Such is my dismal command of Spanish after 5 months living in Tampa. But that’s not the point of this post.
This was a week of changes. I switched to new running shoes after 7 relatively low-mileage months in my Asics Gel Nimbus 13s, and I used my indoor trainer for the first time. Neither change was exactly earth shattering, but each did represent a shift in my training and triathlon life. The shoes were an acknowledgement that I do actually have mechanical problems with the way I run, and I could either accept it or continue to risk injury. Using the trainer was tacit agreement that I’d rather be safe riding inside during the week than risk being smashed like a bug in the dark on Tampa’s early morning roads.
But the biggest change this week was bidding farewell to my trusty Suburban. The “Millennium Falcon”, as my kids like to call it, was a relic of the past, but a beloved relic. It carried my family and me cross country more than a few times, some more memorable than others. Remind me to tell you the story of the five pound burrito and the “eens” crackers sometime. We drove “the falcon” for over 10 years and 190,000 miles, so there were a lot of memories in that truck.
Not the least of which were training memories. The falcon became my mobile gym when I started cycling almost two years ago. It was big enough that I could fit the road bike in the back, upright, by simply removing the front tire. I often left the bike in the back for weeks at a time, especially during the winter, so I could change clothes at work and ride on the way home before it got too dark. I couldn’t have done that with a bike rack.
I can’t tell you how many brick workouts I did out of the back of the falcon. I’d drive to the flatter terrain around Two Rivers Park with the bike and my running gear in the back, along with water bottles, helmets, food… all the stuff you need for 3 or 4 hours of running and cycling in the Arkansas heat. I’d do an “out and back ride” from the Suburban, and do T1 out of the cargo area. Then, off for a 3-6 mile run. I usually had a cooler in the back (the thing had the cargo space of a 747), so I had cold water and maybe even a recovery snack after the run.
The falcon carried me to and from my first duathlon, first century ride, and first triathlon. By the time I handed over the keys to the dealer who reluctantly accepted it as a trade in, there were no less than 7 “badge of honor” stickers on the back window marking marathons, half marathons, etc. I considered asking if they’d take the car without the window, but couldn’t see pushing my luck.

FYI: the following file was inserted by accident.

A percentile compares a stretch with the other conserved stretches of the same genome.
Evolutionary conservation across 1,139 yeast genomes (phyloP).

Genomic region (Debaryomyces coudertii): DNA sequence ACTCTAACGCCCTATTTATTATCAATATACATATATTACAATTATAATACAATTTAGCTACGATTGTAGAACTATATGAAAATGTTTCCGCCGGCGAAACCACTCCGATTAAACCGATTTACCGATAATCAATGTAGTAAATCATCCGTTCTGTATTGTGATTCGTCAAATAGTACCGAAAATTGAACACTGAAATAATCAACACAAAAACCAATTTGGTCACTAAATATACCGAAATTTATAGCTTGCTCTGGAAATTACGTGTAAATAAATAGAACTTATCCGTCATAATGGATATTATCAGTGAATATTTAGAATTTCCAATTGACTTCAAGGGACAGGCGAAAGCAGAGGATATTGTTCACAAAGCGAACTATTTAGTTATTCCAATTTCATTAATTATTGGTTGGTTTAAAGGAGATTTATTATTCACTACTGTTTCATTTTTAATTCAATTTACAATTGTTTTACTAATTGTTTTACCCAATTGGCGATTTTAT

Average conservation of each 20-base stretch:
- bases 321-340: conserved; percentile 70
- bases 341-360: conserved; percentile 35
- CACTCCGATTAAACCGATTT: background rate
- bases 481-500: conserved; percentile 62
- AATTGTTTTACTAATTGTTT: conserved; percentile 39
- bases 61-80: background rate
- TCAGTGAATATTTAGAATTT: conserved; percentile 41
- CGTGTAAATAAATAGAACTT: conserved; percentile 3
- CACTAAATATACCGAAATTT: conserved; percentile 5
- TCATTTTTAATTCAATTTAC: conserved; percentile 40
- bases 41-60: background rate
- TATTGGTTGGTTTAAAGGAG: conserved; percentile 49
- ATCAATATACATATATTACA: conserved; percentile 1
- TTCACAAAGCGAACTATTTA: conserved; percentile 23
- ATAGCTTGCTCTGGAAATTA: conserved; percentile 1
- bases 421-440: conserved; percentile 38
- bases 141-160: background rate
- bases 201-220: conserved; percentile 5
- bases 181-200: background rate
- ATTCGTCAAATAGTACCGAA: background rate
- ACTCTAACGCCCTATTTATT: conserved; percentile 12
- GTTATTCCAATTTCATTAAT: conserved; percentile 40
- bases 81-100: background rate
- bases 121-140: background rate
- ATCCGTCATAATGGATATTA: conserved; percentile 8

The falcon had some signs of wear and tear. The guys at work used to joke that there wasn’t a surface on the truck without a dent. Unfortunately, that’s pretty true. Three of my four kids drove it for a while as teenagers. Enough said.
It wasn’t the dents and scrapes that led to the change, though. After all, aren’t dents, bruises, and scrapes “badges of honor” in their own way? I mean, a kid who is always spotless and perfectly dressed is one who probably doesn’t enjoy childhood very much. The kid with scrapes, band aids, and bruises probably has a lot more fun. Same with cars. Same with adults.
No, it wasn’t the dings and dents that did in the falcon, but the price of gas and cost of keeping it running. At about 10 mpg in the city, which is where I do most of my driving nowadays, it was just too expensive to operate. Plus, I don’t really have to drive anywhere to ride in flat terrain anymore. I live in flat terrain. Surrounded by it for hundreds of miles.
So, I’ve switched to a smaller, more affordable “crossover” SUV. I can still fit the bike in the back (with a lot more finagling), and the gas mileage is literally a 100% improvement. But I admit there’s a little twinge of sadness when I walk out to the parking lot and the falcon isn’t there. Kind of like saying goodbye to an old friend. Guess there’s only one choice. Time to go make some memories with my new one. It might be smaller than the falcon, but the back window is plenty big enough for a new collection of stickers.